It has been known for some time that breast milk plays a preventative role in infants. It transmits antibodies and protects from viral illnesses, but it also prevents the infant from developing asthma. Dr. Anne L. Wright, from the University of Arizona in Tucson, and colleagues published a study of 243 infants/mothers in the October issue of the Journal of Allergy and Clinical Immunology (J Allergy Clin Immunol 2003;112:723-728).
They measured cytokines and growth factors in breast milk and examined the infants paying particular attention to wheezing as a symptom of asthma. One of the cytokines, called transforming growth factor (TGF)-beta1, was inversely related to the amount of wheezing in the infants. In other words, the higher the level of this growth factor was in breast milk, the more protected from asthma the infant was. This was a highly significant correlation. After 3 months of being fed with breast milk with the highest level of TGF-beta1 the infants’ asthma rate was reduced by 78% compared to the rate of asthma found in infants fed only short-term with low level TGF-beta1 breast milk.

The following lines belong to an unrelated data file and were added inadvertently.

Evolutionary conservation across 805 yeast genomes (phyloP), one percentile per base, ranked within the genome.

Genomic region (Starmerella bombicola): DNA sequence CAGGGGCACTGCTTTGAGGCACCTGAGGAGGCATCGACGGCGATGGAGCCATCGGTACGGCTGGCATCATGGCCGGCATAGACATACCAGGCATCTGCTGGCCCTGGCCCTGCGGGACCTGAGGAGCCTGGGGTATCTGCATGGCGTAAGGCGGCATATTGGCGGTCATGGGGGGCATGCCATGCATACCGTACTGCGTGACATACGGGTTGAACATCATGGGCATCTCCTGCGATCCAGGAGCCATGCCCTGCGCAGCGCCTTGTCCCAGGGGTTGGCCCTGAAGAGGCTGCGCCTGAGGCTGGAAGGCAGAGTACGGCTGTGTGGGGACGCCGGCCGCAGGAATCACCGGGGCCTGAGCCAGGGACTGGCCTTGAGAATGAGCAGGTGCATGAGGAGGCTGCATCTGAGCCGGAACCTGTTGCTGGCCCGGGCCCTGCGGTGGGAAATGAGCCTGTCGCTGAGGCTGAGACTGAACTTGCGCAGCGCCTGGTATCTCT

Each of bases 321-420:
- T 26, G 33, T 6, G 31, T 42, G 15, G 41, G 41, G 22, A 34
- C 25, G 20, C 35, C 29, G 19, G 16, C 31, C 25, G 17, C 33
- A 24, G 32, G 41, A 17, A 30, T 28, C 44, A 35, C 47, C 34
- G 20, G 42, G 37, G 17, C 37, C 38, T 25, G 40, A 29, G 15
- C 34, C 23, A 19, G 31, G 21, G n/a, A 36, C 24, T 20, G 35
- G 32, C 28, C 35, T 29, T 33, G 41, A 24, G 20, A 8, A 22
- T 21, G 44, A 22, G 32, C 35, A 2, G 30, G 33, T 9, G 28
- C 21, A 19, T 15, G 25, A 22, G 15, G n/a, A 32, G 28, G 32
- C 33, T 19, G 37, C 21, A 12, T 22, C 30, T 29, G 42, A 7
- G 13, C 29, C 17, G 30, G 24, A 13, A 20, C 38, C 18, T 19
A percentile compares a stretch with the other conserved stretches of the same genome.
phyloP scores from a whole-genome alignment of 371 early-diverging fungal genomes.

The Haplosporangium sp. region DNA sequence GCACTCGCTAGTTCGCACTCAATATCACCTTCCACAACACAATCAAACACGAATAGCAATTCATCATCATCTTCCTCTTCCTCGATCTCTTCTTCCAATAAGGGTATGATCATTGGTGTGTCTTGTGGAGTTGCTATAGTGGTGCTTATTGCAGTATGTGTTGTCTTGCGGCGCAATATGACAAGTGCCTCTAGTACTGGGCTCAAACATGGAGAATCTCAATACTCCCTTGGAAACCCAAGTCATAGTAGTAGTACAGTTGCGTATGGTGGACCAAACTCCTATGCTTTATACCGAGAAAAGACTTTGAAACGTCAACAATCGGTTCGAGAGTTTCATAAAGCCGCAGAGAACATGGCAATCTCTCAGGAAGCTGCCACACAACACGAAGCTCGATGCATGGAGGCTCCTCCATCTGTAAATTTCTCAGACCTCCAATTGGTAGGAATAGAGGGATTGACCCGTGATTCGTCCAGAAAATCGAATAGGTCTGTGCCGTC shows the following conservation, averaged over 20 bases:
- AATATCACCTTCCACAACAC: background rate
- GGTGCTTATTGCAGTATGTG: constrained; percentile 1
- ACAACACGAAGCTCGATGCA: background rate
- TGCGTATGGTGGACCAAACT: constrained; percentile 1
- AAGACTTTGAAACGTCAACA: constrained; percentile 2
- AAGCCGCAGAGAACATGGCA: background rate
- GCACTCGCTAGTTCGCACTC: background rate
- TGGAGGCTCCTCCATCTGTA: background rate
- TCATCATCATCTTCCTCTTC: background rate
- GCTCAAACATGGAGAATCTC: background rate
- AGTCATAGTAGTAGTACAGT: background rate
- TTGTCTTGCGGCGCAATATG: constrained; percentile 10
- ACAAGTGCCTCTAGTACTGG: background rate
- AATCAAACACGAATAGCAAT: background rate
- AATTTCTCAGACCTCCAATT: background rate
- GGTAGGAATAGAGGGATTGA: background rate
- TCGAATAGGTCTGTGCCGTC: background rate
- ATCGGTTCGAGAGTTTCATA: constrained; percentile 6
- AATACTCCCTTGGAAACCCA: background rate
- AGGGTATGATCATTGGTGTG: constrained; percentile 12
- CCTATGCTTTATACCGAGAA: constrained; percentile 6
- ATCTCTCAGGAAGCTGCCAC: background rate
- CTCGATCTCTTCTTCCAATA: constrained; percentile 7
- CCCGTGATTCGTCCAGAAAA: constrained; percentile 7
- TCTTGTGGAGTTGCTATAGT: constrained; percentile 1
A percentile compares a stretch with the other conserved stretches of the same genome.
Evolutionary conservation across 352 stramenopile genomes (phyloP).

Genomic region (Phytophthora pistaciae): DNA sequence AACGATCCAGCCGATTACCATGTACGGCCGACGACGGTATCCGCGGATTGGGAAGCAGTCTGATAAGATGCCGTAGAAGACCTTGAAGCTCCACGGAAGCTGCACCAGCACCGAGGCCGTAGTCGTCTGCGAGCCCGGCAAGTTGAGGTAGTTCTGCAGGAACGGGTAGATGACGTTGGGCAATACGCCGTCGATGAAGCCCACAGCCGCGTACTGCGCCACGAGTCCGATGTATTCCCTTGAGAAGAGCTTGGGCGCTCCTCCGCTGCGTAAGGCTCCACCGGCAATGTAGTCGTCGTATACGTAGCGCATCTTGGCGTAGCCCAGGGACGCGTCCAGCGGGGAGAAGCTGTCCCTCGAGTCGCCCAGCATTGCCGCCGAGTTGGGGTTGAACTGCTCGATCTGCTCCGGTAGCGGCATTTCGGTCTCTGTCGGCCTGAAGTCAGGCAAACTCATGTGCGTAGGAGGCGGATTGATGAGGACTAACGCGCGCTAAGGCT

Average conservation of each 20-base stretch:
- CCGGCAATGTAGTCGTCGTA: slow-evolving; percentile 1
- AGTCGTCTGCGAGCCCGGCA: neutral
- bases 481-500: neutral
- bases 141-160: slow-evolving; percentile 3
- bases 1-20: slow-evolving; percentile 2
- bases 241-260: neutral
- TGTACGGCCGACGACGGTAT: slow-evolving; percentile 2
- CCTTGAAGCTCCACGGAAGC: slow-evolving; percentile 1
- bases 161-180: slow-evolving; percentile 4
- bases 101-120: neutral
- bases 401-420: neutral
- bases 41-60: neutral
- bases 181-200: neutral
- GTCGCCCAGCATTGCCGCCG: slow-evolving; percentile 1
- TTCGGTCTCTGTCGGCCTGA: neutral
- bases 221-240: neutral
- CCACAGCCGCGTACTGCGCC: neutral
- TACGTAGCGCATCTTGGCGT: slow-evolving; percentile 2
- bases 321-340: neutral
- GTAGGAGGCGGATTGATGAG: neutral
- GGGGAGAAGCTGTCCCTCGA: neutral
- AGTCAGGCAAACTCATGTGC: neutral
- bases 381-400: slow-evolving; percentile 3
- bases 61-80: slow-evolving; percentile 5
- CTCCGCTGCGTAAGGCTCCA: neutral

In their future research the investigators intend to investigate the effects of these breast milk cytokines on the cells, which form the lining of the airways, the immune system and the cells lining the gut in infants. There is already preliminary data to suggest cytokines play an important role in stabilizing these cells.
Here is a link to a chapter on asthma from the Net Health Book.
Last edited October 26, 2014